Local Wire

Heavy Breather Are Phoenix Punk Royalty — So Bend the Knee

Heavy Breather are united in punk revelry.
Courtesy of the band.
Heavy Breather are united in punk revelry.
Brian Paulson is a veteran of Phoenix’s punk scene, with a 20-year CV of tomfoolery that includes Resort To Distort, Warfair?, Rotten Youth, and more. His bandmates — singer Harvey Gross, guitarists Tyler McIntosh and Casey Garcia, and drummer Tony Rivera — are similarly well-traveled, making minor waves as Roughin’ It some years back.

Yet as Paulson explains it, their latest endeavor, as the frenetic and foreboding Heavy Breather, is their finest work yet.

“At least personally, I’m happier now than I’ve ever been,” Paulson says during a recent phone call. “I’m sure it’s better to play with ringer-type professionals, but we all just click and we’re getting so much more out of it.”

Part of that joy is the band’s seamless integration, with deep personal ties fostering near-instant creative synergy (despite Paulson joining six months after the fact). However, their cohesiveness runs deeper still, as the members share a singular disinterest in the trappings of rock stardom.

“We’re not looking for a career; there’s no delusions of grandeur,” Paulson says. “We enjoy ourselves, and that’s what makes us more approachable. I’ve definitely jammed with other bands who operated with that ‘making it’ mind frame. I think we are genuine as to who we are and what we play.”

The band’s goals, then, have proven far more grounded: touring outside Arizona (check), regularly releasing music (including the Worse and Fast Nickel EPs), and a slew of routine shows across Phoenix. Yet as much as this initial success is based on sheer perseverance, Paulson instantly highlights two key names in Heavy Breather’s ongoing musical journey. The first is Danny Levie, owner of The Lunchbox and ardent supporter of the band.

“Danny is so gung-ho about helping the local scene,” Paulson says. “I think people like him are what make underground scenes happen. Somebody like him is really generous and wants to help.” Not only has Levie consistently booked the band at Lunchbox, he’s using his own Hip Priest Records to release their debut full-length, Worser. (Lunchbox hosts the June 1 release show).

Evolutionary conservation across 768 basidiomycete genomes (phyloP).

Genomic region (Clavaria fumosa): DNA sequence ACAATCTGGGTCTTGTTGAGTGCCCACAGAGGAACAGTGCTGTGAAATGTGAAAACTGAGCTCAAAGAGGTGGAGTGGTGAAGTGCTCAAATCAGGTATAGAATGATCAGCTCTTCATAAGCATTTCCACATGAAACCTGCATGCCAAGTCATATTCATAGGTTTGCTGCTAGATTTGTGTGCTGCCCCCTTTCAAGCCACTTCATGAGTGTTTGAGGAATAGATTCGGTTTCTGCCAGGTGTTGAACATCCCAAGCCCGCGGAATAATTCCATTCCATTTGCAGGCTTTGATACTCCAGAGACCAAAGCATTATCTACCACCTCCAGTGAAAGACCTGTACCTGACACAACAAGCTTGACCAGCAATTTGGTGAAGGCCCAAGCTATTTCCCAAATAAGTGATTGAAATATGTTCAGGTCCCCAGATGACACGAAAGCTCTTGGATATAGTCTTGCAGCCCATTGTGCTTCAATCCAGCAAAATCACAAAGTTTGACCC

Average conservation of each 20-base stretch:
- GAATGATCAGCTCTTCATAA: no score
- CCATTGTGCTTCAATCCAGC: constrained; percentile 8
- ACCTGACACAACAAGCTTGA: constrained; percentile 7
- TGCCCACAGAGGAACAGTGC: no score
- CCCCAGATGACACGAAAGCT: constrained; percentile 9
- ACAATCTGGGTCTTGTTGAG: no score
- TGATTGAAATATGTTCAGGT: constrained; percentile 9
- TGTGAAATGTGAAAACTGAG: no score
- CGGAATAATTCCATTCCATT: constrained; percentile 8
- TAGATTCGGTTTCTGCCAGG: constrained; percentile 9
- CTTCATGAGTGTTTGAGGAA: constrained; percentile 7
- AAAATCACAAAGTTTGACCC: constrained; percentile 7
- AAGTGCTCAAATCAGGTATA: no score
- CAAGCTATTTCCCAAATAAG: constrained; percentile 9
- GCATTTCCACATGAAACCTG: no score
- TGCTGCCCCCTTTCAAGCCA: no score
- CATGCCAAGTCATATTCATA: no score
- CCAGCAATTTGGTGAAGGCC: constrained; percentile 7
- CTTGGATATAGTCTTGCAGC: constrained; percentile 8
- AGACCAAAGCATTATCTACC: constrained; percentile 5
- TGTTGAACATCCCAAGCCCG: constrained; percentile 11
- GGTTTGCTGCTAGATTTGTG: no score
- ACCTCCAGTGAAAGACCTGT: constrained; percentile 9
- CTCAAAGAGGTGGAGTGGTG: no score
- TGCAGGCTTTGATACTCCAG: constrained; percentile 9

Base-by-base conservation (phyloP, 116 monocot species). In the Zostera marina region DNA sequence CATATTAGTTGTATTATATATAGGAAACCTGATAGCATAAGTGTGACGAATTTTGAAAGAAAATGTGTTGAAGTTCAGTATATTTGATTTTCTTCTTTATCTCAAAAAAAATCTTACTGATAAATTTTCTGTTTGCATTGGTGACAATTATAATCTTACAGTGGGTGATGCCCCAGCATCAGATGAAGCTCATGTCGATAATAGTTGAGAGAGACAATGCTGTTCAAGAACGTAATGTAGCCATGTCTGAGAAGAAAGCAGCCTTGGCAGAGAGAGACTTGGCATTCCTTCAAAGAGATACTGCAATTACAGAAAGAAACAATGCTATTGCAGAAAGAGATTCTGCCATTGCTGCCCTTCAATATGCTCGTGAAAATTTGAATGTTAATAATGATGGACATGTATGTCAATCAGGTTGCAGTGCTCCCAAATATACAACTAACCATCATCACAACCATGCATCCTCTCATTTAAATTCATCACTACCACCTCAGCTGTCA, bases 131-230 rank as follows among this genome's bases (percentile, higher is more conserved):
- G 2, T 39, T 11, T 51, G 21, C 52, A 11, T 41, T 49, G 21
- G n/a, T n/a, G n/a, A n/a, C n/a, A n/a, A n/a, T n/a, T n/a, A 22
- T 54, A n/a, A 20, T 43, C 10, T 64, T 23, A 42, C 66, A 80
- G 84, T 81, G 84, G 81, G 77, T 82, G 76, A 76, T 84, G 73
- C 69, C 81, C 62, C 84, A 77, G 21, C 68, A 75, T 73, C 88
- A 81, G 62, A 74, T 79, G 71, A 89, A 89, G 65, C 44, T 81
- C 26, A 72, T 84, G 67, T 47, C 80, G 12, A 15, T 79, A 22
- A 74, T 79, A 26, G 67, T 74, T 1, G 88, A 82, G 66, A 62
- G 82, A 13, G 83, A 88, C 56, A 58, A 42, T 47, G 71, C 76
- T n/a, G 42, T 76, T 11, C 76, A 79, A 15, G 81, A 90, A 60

To complete that 10-track LP, however, Heavy Breather turned to another ally, musician/producer Jirix-Mie Paz — formerly of Phoenix’s own Gay Kiss — who previously recorded Fast Nickel.

“He’s such a talented dude,” Paulson says. “Punk bands have a hard time recording and capturing their sound. He’s been playing in bands for so long, he’s learned all these ins and outs, and he made us sound awesome.”

That aforementioned sound is a near-perfect replication of Heavy Breather’s live outings. It’s a punk cacophony too nebulous for predetermined categories, equal parts brash and contemplative, explosive and measured, destructive and earnest. Whether it’s the primal slam-dance anthem “Sacrifice,” the driving ferocity of “Coffee Stains,” or the sneering cynicism of “We Lose,” Worser is a journey into Heavy Breather’s singular beating heart. So wear some earplugs and work gloves.

“We just try to bring as much energy to the table as possible,” Paulson says. “We try to write songs in a way that we capture the dynamic of what we do on stage. All of us write songs — I have three on the album — and we each have our own touches that we try and then turn into a Heavy Breather song.”

At the end of the day, that’s the singular thread driving Heavy Breather onward, a goal of transcending personal achievements and building up the surreal Phoenix scene they’ve long called home.

“There’s been times when the local scene has been all split up and when it’s been more mixed in,” Paulson says. “I feel like Heavy Breather fits in because our music is a little different. We can play on different shows and make all these great friends. If anyone will have us, we’ll play a show.”

Heavy Breather. 8 p.m., Saturday, June 1 at The Lunchbox, 4132 East McDowell Road, 602-293-3893; lunchboxphx.com. Tickets are $5 via The Lunchbox.